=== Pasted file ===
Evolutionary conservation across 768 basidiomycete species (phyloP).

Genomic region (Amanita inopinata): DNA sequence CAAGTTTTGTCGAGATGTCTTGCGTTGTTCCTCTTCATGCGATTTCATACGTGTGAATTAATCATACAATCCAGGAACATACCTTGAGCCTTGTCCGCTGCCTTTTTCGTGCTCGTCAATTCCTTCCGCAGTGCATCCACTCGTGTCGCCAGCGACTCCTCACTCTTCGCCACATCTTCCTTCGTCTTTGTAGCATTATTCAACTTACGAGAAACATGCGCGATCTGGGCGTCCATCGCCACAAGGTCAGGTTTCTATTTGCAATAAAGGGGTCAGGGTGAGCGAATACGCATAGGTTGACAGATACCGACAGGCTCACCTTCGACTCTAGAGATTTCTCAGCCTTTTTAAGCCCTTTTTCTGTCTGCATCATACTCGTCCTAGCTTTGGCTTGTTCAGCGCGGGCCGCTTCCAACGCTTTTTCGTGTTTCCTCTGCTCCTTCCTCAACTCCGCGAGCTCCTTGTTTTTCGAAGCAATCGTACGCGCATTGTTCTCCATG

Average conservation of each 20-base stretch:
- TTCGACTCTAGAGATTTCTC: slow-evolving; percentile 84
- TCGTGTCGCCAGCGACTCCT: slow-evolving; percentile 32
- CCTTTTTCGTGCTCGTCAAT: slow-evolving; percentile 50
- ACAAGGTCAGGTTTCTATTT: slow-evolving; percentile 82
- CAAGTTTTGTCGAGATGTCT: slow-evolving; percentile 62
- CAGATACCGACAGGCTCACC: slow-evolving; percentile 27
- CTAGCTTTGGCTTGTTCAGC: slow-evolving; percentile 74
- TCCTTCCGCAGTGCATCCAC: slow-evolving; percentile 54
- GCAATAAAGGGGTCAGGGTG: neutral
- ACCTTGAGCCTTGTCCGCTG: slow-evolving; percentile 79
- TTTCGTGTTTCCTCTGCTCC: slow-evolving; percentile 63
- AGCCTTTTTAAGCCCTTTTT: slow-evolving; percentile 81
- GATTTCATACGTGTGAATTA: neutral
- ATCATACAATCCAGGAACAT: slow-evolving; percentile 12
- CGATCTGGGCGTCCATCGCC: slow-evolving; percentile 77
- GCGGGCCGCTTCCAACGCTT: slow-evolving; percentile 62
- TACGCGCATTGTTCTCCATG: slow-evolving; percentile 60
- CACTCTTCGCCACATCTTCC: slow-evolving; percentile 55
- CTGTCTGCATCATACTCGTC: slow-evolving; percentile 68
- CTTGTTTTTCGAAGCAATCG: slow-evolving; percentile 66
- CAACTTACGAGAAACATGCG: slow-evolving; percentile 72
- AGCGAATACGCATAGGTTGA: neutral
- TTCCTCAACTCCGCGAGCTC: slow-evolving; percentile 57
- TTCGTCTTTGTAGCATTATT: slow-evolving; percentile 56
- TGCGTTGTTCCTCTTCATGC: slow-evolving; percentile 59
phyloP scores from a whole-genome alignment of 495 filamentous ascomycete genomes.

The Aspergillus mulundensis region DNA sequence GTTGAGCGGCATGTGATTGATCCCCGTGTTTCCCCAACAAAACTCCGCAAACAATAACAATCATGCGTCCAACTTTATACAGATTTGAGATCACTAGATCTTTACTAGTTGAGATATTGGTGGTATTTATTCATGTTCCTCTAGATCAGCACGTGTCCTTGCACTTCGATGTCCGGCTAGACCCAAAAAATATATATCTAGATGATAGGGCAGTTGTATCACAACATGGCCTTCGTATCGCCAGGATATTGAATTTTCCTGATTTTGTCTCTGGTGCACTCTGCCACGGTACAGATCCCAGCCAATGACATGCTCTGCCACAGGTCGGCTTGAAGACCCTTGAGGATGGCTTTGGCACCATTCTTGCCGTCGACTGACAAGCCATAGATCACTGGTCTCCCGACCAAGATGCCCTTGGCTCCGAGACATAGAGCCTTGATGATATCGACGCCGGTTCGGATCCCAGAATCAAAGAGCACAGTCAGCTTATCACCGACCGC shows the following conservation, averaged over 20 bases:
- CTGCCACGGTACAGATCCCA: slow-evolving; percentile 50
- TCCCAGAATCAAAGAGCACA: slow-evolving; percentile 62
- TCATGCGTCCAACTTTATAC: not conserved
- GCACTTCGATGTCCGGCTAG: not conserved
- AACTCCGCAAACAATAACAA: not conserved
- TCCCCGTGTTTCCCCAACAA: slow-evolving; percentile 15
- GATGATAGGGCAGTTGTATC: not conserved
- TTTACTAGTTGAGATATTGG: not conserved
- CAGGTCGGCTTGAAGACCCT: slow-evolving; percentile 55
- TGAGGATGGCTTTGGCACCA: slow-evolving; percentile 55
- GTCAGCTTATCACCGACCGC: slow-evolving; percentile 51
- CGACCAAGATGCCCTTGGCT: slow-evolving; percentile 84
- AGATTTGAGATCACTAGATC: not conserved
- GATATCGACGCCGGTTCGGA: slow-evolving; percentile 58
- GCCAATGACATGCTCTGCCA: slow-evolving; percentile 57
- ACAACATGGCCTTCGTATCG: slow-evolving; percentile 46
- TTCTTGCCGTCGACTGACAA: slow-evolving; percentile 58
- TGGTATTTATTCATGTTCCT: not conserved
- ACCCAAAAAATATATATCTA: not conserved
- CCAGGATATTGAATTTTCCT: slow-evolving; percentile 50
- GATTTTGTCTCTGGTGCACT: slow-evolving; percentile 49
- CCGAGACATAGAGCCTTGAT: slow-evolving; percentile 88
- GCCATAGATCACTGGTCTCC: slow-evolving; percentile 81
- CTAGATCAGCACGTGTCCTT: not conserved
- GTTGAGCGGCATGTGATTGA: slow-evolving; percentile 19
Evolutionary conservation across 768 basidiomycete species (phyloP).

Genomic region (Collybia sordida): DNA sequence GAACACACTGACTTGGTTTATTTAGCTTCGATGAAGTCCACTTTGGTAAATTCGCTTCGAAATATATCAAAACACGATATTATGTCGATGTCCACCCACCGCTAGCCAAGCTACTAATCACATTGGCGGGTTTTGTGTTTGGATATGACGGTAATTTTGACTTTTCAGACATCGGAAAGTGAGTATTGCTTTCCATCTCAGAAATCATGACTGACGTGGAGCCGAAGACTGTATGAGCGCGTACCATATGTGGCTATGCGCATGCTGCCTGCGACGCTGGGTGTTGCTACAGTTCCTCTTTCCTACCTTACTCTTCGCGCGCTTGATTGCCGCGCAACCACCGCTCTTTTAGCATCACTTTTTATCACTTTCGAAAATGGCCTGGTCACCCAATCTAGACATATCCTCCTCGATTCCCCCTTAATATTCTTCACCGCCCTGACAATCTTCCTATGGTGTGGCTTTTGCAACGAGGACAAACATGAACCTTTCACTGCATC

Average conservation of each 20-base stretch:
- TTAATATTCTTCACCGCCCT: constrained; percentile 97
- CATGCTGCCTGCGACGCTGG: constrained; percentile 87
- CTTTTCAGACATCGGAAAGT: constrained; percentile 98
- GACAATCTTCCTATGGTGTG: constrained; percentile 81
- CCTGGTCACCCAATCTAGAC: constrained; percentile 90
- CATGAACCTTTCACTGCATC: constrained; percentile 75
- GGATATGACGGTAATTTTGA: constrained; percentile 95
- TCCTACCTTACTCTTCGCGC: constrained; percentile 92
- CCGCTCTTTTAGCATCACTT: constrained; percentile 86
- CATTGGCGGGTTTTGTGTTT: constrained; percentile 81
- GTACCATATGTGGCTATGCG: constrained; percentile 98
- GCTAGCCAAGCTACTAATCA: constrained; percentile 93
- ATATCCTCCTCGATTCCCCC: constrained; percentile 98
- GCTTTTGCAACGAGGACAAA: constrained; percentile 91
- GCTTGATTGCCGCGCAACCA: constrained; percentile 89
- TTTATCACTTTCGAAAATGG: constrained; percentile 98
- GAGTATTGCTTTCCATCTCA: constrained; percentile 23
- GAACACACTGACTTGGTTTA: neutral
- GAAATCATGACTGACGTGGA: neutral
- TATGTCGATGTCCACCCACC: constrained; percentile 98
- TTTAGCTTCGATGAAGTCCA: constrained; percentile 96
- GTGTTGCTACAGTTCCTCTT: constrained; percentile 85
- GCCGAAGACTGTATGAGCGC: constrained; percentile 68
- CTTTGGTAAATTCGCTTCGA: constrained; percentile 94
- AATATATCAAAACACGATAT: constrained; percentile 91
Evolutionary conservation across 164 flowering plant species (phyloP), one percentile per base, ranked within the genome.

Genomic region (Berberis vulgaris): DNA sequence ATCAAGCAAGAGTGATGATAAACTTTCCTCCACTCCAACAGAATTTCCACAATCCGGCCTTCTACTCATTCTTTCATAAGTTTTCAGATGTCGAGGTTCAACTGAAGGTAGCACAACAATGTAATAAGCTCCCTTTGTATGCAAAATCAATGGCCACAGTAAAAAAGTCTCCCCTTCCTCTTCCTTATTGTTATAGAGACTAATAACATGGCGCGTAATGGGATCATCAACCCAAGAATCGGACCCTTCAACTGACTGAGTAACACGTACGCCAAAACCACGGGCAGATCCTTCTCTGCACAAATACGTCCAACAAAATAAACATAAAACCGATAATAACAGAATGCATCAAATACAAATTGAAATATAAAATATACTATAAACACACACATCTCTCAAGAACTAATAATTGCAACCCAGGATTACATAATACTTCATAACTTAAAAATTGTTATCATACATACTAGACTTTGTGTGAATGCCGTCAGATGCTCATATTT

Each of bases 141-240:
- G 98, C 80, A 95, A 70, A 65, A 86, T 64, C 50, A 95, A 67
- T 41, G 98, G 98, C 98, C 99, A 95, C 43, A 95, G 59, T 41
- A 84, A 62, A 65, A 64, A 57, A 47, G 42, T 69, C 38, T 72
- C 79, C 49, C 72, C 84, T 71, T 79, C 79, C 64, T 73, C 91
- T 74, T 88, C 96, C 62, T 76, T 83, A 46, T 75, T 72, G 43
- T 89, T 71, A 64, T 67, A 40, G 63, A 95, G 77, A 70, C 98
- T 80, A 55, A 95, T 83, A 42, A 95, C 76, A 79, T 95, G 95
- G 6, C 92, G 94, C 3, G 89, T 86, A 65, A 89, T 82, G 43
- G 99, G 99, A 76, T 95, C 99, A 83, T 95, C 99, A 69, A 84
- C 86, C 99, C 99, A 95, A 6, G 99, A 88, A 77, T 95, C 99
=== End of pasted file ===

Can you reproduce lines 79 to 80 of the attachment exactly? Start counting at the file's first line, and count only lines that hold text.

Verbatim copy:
- TTTAGCTTCGATGAAGTCCA: constrained; percentile 96
- GTGTTGCTACAGTTCCTCTT: constrained; percentile 85